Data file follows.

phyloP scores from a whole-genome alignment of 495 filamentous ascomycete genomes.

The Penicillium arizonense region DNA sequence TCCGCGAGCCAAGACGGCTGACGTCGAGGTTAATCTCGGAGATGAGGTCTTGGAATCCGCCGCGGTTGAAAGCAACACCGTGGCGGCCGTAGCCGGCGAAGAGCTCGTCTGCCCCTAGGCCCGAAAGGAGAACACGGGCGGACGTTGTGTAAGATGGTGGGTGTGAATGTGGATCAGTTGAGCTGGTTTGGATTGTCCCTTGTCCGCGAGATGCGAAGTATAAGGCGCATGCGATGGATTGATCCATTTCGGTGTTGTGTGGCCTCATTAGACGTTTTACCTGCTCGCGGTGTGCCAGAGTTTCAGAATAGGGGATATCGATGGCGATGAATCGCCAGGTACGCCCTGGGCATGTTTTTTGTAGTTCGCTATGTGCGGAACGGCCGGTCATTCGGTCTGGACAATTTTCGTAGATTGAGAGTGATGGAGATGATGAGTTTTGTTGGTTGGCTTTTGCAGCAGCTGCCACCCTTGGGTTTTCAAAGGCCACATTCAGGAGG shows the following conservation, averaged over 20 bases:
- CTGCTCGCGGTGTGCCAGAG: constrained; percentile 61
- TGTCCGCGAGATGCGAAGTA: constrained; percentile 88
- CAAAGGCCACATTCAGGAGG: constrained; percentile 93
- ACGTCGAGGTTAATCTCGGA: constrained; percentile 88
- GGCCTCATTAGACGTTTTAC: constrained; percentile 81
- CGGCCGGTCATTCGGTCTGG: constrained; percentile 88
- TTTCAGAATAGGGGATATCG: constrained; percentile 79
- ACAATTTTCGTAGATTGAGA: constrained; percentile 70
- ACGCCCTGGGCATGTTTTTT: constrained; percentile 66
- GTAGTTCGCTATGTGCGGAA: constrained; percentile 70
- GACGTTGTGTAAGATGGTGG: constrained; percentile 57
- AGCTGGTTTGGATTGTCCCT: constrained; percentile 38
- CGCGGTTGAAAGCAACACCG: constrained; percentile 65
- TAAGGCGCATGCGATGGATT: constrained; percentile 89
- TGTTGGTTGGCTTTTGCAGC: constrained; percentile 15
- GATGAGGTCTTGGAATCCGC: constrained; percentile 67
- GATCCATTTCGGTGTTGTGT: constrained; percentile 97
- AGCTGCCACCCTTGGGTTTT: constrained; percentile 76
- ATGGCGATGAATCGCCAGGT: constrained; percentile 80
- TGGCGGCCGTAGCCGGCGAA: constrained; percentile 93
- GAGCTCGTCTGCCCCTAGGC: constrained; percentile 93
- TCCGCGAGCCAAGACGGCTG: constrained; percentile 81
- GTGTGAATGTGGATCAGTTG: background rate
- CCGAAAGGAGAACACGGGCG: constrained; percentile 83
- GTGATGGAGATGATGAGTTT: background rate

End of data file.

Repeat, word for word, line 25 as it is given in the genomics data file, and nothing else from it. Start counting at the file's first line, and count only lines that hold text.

- GTGTGAATGTGGATCAGTTG: background rate